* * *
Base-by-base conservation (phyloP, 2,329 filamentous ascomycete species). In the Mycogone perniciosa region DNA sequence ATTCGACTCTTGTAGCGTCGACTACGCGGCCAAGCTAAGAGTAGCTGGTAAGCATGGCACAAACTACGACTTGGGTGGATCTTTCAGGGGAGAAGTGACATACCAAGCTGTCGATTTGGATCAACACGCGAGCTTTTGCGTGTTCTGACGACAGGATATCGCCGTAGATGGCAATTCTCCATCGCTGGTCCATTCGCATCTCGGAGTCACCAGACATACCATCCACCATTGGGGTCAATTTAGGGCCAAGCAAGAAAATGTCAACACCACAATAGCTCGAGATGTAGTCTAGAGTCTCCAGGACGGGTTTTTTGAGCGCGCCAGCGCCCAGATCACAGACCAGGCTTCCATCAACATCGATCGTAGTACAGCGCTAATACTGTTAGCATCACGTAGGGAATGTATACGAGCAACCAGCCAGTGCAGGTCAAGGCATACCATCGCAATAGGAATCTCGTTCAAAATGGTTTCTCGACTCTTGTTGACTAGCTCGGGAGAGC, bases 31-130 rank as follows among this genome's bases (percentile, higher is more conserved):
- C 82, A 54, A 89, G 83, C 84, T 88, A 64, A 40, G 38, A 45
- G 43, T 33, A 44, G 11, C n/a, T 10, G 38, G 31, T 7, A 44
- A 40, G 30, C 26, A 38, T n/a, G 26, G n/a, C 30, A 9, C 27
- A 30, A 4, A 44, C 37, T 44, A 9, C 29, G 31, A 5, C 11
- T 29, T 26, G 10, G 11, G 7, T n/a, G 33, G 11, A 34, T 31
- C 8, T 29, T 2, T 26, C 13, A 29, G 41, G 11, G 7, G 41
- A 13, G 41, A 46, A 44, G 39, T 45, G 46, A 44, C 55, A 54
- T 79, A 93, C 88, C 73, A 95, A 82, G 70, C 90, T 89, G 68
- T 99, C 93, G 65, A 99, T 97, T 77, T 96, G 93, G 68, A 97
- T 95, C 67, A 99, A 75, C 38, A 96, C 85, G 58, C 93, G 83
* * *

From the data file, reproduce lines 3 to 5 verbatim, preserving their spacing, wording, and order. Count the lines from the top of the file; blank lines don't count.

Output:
- G 43, T 33, A 44, G 11, C n/a, T 10, G 38, G 31, T 7, A 44
- A 40, G 30, C 26, A 38, T n/a, G 26, G n/a, C 30, A 9, C 27
- A 30, A 4, A 44, C 37, T 44, A 9, C 29, G 31, A 5, C 11